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John Quackenbush, PhD

Professor, Department of Biostatistics, Harvard School Of Public Health

Professor, Biostatistics and Computational Biology, Dana-Farber Cancer Institute

Contact Info

John Quackenbush
Dana-Farber Cancer Institute
450 Brookline Avenue
Boston, MA, 02215
Mailstop: SM822
Phone: 617-582-8163
Fax: 617-632-2444
johnq@jimmy.harvard.edu

Assistant

Julianna Coraccio
Administrative Support Associate
Biostatistics & Computational Biology
Dana-Farber Cancer Institute
450 Brookline Ave
Boston, MA, 02215
Mailstop: SM-822
Phone: 617-582-7667
julianna@jimmy.harvard.edu

DF/HCC Program Affiliation

Breast Cancer
Biostatistics and Computational Biology

Lab Website

Center for Cancer Computational BiologyLaboratory of Compuatational Biology and Functional Genomics

Research Abstract

The transforming event of the human genome project has neither been the production of a draft reference genome sequence nor the creation of a preliminary catalogue of human genes, but rather the creation of technologies that allow us to generate data on a genomic scale. Applications such as microarray transcriptional profiling, proteomics, and metabolomics/metabonomics, have begun to provide insight into fundamental biological processes and the hope is that they will help us to understand the pathways and networks that underlie the biological processes we are studying. In practice, however, these technologies often generate long lists of “significant” genes, proteins, or metabolites, and a good deal of additional work is necessary to turn this data into a clear picture that reveals insight into the mechanism responsible for the phenotype we observe. Our group uses a variety of bioinformatics and computational approaches, biostatistical analyses, and fundamental laboratory investigation to explore fundamental questions about the nature of human cancers. Our approach is based on using high-throughput assays and analyzing the results by integrating diverse datatypes, including the genome sequence, its annotation, genetic information, phenotype, and the vast body of knowledge captured in the literature. Our goal is not only to develop insight into these processes, but to provide tools, protocols, and databases to the broader community that will accelerate research.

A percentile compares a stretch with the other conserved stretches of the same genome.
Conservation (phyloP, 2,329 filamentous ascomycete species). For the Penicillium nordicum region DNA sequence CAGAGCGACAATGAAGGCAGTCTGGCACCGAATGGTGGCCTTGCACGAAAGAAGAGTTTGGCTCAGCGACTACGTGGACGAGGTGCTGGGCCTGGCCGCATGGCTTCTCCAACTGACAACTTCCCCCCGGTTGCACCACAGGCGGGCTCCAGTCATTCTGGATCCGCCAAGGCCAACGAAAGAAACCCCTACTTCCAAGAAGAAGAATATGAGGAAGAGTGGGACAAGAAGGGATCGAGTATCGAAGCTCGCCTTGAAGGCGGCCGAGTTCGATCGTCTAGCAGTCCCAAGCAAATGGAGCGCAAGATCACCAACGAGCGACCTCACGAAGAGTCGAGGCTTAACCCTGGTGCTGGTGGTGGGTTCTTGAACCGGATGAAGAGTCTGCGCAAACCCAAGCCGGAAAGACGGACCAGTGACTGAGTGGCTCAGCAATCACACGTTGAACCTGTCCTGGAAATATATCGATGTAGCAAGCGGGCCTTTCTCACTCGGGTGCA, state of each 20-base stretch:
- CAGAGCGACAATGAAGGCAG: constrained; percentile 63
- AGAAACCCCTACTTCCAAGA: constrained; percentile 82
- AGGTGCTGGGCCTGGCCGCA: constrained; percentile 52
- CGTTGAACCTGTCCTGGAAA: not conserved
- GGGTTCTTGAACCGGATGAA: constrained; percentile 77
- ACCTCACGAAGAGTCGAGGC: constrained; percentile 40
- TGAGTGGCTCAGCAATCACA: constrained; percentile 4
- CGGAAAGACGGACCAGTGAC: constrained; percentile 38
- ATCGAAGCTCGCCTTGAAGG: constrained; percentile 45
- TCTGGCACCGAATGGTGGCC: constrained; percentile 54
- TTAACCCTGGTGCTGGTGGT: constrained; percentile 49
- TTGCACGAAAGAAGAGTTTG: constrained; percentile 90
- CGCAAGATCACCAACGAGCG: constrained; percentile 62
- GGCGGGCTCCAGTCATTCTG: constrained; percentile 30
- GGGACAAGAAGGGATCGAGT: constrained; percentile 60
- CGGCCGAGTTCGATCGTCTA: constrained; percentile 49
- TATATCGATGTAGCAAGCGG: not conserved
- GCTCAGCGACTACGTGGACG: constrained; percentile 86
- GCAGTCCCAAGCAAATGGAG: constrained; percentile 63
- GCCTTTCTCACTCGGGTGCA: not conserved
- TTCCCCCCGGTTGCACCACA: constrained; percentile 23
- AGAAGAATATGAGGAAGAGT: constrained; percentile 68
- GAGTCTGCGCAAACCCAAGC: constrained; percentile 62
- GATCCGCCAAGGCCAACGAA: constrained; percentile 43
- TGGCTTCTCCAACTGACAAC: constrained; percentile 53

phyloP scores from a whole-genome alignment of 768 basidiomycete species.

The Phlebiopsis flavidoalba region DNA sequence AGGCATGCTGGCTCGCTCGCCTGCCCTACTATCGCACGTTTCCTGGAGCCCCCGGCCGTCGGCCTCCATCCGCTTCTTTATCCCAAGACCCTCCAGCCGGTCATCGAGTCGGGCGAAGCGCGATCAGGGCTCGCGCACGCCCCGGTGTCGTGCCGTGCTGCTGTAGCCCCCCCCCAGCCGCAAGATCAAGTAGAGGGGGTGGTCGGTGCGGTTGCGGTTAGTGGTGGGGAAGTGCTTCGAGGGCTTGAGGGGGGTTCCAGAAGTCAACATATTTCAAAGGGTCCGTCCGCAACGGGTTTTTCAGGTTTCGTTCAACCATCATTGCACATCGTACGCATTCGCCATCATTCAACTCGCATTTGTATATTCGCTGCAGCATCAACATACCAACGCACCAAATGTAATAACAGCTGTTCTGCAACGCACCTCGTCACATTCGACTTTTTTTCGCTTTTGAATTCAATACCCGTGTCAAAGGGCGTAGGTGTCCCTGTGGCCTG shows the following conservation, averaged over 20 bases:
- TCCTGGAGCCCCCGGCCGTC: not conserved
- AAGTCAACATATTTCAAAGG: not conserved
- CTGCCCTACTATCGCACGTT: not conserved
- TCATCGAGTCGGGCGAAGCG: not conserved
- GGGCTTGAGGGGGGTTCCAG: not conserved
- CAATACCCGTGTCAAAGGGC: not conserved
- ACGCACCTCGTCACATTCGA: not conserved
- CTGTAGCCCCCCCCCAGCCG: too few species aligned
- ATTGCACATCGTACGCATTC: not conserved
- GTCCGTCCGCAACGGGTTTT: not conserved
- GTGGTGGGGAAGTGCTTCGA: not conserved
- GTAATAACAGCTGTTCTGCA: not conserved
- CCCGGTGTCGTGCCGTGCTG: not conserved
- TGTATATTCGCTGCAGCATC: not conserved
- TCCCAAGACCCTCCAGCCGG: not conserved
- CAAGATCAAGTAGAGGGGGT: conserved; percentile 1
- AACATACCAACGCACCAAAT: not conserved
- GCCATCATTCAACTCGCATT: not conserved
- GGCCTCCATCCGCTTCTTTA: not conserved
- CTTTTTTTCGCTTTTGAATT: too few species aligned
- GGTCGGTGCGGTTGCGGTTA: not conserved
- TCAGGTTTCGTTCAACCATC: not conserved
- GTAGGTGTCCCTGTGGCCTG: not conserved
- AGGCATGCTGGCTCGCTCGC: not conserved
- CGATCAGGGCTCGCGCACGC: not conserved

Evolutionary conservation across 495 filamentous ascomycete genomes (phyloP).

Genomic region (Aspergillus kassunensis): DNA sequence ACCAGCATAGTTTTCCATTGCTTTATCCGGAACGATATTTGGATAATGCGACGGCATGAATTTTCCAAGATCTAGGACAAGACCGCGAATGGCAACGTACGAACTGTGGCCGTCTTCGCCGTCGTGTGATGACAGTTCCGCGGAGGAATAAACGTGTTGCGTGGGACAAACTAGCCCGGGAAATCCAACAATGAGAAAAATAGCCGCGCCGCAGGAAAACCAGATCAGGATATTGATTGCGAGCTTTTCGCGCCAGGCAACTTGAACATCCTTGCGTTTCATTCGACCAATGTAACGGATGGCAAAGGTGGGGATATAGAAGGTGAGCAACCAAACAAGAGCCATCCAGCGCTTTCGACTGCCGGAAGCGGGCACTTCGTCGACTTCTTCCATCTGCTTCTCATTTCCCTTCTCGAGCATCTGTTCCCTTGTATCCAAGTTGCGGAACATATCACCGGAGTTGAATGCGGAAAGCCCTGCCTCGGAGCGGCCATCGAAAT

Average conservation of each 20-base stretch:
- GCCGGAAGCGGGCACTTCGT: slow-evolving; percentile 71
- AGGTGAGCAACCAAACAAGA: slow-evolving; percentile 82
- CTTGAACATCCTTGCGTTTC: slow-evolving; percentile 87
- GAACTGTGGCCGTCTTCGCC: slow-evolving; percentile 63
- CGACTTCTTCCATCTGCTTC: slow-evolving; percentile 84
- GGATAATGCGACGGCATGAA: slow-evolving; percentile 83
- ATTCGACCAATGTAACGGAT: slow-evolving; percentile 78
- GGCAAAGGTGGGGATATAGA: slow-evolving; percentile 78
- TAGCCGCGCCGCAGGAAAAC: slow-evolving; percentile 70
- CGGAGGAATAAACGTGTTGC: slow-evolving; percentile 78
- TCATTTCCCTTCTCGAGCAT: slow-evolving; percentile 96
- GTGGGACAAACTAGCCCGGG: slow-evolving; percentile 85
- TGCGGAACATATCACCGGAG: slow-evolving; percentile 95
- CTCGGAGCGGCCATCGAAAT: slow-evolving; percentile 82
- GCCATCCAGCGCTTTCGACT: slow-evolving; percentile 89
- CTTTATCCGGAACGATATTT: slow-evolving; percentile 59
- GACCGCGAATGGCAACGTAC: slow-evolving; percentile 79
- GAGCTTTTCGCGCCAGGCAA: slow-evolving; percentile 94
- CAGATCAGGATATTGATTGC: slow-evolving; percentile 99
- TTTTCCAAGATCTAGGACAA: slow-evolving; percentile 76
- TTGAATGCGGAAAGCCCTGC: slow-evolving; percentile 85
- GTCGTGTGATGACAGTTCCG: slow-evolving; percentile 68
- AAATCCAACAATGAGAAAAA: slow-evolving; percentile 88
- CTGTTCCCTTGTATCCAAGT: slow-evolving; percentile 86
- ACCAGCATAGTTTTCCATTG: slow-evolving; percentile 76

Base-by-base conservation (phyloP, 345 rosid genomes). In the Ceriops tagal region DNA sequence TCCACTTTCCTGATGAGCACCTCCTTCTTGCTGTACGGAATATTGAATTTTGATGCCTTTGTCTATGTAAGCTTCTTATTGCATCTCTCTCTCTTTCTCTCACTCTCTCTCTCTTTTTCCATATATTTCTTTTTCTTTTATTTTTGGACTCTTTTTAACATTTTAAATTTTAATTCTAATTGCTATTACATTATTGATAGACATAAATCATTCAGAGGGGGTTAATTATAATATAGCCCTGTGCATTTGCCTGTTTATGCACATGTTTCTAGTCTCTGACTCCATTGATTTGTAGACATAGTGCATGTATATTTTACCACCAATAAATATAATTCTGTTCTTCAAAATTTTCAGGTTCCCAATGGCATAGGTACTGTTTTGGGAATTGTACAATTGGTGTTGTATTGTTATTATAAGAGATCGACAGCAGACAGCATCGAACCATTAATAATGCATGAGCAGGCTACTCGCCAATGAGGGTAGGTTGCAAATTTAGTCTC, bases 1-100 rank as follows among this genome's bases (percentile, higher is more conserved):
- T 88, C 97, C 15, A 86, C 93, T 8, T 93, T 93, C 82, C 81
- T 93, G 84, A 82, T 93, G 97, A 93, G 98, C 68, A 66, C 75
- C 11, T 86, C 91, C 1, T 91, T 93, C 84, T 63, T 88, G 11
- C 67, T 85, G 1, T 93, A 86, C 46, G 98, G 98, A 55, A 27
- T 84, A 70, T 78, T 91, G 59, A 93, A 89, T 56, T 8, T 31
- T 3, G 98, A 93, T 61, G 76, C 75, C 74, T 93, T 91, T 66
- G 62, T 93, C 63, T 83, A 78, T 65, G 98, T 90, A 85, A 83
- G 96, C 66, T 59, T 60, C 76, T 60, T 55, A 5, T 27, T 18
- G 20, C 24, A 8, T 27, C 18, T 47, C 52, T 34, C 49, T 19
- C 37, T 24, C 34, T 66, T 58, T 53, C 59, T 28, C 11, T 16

Publications

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